iPhone v. Blackberry: Apple Targets BigLaw, Corporate Market - Technologist
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iPhone v. Blackberry: Apple Targets BigLaw, Corporate Market

The iPhone is for fun and the BlackBerry is for work.

That has been the common perception for quite a while. The perception is in part due to a simple reality: most customers find that they prefer the design and simple interface of the iPhone over the BlackBerry. Now it seems that another shift is taking place. Apple has targeted the corporate market and BigLaw, and it seems to be working.

According to Nielsen Company, the BlackBerry and iPhone are "caught in a statistical dead heat with 27 percent of smartphone market share in the U.S," The New York Times reports. In light of Apple's massive gains, BlackBerry is poised to spice up its design team with the acquisition of a Swedish company.

The Blackberry, once considered the top smartphone made by Research in Motion, has "never won any praise for the design and feel of its phones." The company has made a major move to take a step forward in their design through the acquisition of interface and design company the Astonishing Tribe, The New York Times reports. Astonishing Tribe has its technology in over 470 million devices worldwide, and has worked with a number of top companies including Fujitsu, Google, Samsung and Motorola.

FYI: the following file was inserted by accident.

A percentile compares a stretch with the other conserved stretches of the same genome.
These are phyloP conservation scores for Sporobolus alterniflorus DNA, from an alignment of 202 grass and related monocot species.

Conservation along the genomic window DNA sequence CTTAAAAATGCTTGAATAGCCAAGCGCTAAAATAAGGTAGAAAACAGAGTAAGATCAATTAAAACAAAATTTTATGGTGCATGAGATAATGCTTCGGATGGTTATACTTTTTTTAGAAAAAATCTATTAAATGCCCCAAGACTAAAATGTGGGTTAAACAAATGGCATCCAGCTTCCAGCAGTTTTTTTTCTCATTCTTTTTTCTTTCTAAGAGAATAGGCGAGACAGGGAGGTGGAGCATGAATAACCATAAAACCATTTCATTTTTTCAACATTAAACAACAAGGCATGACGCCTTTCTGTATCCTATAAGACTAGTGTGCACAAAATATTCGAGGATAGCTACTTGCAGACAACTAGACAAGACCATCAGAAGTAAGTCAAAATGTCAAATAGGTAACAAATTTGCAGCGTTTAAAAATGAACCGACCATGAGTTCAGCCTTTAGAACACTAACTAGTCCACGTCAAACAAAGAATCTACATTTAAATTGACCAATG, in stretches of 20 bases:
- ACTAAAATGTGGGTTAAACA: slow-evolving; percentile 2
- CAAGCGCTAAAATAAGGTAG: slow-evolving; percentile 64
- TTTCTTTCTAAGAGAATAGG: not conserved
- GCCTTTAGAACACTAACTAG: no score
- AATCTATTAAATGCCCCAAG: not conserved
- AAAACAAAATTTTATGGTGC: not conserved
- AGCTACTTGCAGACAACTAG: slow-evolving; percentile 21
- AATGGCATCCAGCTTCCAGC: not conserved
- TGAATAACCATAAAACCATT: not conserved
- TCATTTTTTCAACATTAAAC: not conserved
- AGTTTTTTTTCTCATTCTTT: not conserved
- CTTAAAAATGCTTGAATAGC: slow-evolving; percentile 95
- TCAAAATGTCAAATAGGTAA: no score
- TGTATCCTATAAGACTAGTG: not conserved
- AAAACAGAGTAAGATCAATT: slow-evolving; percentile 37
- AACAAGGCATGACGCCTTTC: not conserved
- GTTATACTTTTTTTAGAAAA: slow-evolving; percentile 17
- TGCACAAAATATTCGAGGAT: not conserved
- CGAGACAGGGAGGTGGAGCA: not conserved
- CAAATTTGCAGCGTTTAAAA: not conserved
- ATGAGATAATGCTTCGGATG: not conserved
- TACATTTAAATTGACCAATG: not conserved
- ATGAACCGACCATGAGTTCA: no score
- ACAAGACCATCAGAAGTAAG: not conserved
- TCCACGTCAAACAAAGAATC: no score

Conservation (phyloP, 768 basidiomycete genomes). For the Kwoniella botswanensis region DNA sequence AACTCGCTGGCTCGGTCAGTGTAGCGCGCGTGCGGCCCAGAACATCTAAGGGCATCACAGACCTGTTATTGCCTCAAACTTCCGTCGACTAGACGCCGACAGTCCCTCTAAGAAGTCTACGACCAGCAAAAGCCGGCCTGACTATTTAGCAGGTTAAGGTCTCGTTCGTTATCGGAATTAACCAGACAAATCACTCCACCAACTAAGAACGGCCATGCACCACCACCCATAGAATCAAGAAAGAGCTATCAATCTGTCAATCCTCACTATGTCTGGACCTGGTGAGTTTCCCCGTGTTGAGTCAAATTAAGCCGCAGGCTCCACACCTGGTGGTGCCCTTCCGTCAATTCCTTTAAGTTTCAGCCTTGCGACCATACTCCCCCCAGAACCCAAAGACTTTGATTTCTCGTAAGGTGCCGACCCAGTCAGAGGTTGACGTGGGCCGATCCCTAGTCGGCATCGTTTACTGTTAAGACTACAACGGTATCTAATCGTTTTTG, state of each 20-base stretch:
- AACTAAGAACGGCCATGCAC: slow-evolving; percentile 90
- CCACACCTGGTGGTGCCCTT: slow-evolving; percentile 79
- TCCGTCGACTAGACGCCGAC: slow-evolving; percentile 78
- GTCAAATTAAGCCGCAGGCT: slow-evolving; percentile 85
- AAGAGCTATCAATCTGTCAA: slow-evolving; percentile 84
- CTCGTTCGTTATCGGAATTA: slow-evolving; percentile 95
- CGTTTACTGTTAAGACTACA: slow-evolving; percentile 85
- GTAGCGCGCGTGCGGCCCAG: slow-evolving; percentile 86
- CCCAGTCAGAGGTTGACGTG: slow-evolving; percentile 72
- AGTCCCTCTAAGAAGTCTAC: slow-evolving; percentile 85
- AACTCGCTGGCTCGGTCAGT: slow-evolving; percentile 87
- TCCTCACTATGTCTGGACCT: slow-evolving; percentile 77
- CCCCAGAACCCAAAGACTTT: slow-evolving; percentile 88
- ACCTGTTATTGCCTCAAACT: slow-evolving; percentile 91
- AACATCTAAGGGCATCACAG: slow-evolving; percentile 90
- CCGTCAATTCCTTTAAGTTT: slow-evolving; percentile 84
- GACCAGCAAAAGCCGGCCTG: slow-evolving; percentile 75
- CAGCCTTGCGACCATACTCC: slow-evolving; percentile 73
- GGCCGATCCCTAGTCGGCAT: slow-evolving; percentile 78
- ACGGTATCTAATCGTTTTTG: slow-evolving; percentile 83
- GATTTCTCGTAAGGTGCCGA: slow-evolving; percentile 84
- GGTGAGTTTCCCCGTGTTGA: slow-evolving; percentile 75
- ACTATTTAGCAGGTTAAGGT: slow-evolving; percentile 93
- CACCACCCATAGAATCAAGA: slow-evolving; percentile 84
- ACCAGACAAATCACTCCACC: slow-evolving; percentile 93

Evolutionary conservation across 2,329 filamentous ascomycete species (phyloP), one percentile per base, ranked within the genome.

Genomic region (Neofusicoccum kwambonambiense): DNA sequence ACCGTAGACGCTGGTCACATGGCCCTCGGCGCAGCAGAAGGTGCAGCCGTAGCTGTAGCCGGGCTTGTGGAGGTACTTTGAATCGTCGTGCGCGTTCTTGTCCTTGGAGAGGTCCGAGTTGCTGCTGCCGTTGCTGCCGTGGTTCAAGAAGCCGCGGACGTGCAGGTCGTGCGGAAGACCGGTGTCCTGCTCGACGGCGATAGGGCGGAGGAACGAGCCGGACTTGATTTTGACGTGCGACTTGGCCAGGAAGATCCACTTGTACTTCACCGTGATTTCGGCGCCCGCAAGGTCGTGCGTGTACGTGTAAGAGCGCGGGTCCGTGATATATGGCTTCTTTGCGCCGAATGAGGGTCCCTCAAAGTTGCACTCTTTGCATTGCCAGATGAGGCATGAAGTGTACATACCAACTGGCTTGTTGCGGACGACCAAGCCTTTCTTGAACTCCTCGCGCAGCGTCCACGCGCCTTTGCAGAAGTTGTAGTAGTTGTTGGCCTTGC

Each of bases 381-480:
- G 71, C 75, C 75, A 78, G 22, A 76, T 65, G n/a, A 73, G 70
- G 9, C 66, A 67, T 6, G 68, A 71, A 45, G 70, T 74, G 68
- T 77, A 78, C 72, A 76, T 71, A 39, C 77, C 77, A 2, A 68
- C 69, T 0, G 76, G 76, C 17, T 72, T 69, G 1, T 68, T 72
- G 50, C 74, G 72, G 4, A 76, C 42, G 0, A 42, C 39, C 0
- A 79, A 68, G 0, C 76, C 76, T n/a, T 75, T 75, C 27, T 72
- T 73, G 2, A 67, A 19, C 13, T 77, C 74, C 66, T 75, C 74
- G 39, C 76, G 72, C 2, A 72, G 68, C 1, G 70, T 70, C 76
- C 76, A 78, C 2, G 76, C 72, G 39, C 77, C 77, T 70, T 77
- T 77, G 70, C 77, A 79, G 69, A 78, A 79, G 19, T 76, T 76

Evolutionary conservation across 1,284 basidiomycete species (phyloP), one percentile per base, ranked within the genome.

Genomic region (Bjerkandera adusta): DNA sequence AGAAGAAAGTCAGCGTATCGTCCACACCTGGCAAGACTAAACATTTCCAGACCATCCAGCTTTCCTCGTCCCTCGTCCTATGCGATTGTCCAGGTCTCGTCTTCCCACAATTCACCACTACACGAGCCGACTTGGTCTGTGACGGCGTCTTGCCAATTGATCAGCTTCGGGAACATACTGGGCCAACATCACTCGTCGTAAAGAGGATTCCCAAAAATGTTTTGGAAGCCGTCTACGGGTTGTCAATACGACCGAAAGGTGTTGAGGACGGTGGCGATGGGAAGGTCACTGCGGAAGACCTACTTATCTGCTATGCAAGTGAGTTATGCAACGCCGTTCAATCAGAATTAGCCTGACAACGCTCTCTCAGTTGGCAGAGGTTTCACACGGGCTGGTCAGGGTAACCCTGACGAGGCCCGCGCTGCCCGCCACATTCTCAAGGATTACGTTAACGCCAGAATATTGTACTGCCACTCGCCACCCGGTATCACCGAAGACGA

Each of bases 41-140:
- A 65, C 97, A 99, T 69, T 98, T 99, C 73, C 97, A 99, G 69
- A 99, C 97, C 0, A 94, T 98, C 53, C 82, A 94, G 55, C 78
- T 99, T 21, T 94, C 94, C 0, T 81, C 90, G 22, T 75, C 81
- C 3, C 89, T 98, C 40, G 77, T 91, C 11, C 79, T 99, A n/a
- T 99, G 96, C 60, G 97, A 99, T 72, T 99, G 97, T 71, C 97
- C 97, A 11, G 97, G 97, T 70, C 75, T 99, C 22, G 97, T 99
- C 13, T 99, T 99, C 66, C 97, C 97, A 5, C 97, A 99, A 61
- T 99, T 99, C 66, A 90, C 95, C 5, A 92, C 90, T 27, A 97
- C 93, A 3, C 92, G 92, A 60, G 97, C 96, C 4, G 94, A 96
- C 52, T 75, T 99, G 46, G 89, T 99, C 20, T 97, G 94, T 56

It was high time for BlackBerry to make such a move. In September, the iPhone surpassed BlackBerry in total quarterly sales: 14.1 million iPhones vs. 12.1 million for RIM, The Los Angeles Times reports.

"Most people now want to use a single device to handle both their personal and professional lives," said Shaw Wu, an analyst at Kaufman Bros. "That's what Apple's really good at -- and now RIM is playing catch-up."

So is the addition of Astonishing Tribe going to make a big difference for RIM? The past decade has shown that Apple is a very difficult company to beat when it comes to popularity and design. RIM is certainly banking that Astonishing Tribe is going to make a big impact. They better. Whether RIM's best days lie ahead or behind hangs in the balance.

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